So, being it is likely Zona wouldve gotten action regardless, I belive they set them as a dog to get even MORE of the smaller, public bets, because Philly was set up in a perfect situational spot which would only be seen by the experienced bettor.
 
Agree, disagree?
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#12
Posted: 12/1/2008 3:23:04 PM
What point am I missing? I answered the question, those numbers are not available to us. Where did I say the public always loses? All I said is if you want an idea of where the so called public is on a game, ask 5 random people that are recreational bettors.
 
As far as betting advice, I think I'm good, thanks.
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#13
Posted: 12/1/2008 3:23:13 PM
Nevermind you already answered my question.  End of the day it was still a bad line, as NE +3 open vs Miami was a bad, bad line.
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#14
Posted: 12/1/2008 3:26:16 PM
QUOTE Originally Posted by vanzack:

To answer your question plainly - NO.

I believe that the books set a line to get 50% on each side.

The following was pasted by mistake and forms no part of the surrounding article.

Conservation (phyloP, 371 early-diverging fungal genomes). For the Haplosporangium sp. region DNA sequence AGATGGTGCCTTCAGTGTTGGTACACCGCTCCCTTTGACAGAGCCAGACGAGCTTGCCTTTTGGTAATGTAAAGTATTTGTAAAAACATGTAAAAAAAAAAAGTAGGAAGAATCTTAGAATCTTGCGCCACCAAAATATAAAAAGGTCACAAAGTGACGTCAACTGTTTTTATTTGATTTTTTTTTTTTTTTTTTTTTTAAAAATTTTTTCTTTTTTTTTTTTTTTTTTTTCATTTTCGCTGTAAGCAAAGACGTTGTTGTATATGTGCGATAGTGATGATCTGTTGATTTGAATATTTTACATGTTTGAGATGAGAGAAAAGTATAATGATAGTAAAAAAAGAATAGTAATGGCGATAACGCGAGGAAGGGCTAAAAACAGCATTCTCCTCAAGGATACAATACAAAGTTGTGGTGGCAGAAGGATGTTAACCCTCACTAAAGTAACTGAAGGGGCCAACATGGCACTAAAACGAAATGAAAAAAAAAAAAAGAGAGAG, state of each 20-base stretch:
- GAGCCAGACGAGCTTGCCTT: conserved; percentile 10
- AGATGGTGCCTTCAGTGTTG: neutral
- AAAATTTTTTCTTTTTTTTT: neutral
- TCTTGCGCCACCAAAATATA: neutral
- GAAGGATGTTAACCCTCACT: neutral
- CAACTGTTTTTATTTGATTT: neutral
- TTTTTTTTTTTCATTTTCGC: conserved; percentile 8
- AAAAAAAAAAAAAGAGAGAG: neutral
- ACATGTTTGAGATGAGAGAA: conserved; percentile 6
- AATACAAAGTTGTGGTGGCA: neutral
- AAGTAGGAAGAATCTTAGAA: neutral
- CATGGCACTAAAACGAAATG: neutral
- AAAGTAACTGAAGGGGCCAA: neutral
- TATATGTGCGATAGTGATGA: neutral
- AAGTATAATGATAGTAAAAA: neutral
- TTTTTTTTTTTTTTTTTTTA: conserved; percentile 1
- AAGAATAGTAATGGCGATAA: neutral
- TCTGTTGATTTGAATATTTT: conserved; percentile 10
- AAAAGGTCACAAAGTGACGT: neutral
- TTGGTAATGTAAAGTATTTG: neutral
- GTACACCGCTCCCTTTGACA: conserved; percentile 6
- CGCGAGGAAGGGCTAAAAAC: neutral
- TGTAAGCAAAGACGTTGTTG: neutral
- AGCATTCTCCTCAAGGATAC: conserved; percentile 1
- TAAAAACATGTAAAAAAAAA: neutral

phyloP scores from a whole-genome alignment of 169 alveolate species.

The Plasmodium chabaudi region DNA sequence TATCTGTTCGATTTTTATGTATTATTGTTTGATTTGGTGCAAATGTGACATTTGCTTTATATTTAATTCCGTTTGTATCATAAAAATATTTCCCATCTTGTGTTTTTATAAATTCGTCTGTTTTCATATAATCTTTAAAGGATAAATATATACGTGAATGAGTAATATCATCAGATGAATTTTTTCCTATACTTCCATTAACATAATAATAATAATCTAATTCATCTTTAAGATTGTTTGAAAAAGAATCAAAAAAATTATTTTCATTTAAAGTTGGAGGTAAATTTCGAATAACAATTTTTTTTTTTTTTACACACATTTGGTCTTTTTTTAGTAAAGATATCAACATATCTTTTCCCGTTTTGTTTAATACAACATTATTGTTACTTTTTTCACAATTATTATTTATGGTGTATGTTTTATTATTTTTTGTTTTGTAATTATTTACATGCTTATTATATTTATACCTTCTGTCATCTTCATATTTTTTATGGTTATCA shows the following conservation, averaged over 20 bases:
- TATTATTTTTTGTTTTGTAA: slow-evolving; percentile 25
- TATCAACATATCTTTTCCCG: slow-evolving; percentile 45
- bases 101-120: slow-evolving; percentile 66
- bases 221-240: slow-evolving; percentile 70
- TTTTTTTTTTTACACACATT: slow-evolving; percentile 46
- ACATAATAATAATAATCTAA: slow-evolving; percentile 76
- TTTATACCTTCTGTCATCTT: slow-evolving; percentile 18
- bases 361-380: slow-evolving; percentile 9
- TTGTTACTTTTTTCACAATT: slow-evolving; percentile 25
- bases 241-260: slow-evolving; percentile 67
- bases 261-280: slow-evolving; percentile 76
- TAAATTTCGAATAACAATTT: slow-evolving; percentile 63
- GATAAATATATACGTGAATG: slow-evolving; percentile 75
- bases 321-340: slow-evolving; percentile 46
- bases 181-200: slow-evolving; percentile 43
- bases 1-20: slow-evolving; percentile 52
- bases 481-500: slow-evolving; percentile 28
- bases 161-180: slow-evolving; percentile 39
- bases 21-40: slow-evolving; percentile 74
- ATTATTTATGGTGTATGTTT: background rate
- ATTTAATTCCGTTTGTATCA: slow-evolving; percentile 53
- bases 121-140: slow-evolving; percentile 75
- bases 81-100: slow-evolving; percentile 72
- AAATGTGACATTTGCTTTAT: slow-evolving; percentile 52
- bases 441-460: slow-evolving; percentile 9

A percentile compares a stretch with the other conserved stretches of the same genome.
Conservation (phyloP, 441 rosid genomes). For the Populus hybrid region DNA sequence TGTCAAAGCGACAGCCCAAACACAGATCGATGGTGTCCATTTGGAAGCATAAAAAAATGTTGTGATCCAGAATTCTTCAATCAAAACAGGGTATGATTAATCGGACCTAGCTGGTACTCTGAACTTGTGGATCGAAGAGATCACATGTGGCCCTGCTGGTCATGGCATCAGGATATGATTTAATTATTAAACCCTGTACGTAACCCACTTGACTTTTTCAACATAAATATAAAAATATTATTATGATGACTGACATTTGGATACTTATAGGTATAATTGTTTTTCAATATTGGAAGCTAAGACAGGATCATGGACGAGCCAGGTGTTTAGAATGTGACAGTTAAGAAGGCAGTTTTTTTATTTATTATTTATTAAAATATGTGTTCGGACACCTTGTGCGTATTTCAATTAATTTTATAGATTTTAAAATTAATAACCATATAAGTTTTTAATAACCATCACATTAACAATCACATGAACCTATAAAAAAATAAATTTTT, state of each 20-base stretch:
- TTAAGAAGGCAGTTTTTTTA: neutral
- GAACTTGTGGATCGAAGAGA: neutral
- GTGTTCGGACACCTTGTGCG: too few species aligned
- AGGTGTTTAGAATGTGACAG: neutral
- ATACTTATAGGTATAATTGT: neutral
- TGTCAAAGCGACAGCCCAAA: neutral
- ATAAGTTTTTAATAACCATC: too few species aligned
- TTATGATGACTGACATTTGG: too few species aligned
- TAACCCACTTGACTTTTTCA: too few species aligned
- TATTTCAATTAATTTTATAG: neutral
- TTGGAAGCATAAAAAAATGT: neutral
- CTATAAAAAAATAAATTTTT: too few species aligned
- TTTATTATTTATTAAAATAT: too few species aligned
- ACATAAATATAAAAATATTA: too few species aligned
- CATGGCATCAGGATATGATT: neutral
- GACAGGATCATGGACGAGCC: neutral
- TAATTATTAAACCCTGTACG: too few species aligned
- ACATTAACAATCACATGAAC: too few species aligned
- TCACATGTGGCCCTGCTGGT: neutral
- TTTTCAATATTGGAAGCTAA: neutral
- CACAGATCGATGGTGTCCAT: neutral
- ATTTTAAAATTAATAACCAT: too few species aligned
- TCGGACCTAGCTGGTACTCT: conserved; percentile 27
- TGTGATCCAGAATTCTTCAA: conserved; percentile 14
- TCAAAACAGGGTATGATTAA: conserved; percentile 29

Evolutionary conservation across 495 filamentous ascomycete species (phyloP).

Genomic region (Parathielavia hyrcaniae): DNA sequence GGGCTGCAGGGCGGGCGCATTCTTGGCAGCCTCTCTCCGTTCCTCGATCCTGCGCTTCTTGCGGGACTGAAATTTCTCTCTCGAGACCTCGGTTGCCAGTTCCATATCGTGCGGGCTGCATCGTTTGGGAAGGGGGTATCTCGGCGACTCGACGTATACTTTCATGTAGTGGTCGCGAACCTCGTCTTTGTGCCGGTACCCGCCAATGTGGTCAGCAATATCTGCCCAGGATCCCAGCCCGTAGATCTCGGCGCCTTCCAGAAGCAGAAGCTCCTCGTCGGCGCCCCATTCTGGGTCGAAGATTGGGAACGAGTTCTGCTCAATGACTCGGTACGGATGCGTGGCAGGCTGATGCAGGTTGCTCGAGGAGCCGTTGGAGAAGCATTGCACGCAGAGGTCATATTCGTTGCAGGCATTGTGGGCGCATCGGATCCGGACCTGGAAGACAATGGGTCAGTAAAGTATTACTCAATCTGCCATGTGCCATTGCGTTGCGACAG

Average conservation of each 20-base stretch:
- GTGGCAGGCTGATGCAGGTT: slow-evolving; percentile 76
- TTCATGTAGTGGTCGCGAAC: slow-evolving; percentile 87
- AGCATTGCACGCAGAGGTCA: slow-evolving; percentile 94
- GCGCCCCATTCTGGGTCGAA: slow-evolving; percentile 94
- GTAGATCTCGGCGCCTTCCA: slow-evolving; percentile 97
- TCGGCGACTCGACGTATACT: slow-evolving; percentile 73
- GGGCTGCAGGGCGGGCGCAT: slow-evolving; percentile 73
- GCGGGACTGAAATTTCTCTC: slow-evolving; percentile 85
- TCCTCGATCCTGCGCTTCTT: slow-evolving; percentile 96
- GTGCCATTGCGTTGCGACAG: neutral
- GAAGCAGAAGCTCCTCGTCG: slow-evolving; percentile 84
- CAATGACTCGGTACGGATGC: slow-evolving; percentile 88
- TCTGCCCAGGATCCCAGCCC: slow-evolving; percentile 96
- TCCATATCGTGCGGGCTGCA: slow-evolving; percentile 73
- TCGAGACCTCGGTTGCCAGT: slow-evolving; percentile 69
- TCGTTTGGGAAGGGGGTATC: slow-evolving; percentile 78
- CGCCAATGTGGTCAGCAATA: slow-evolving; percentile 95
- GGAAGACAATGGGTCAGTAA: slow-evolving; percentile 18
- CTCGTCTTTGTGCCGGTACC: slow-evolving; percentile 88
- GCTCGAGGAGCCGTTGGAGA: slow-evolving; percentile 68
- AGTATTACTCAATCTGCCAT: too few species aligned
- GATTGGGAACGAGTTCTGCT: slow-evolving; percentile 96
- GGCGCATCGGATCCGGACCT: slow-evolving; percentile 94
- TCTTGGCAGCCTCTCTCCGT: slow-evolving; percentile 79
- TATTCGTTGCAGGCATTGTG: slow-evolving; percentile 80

And for every person like you who thought AZ was "tailor made" by the books to jump on, there is a person who thought the same exact thing about Philly.

Books dont set lines, you and me and the betting public set the lines.  Think about that.  That means that everyone has a different opinion, and as said above in this thread MONEY is what determines the line - yours, mine, and everyone elses - the book just wants a commission.

Maybe they determine where the number finally settles, but somebody determines the opening number, and that's not the market (us, the money, whatever)  

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#15
Posted: 12/1/2008 3:29:45 PM
QUOTE Originally Posted by BigHans:

Adding to that line, I think even if it had been a pickem or Zona a small favorite most average bettors still wouldve taken them.  How do I know this?  because when I first started betting and had zero clue what I was doing I know I wouldve been all over Zona.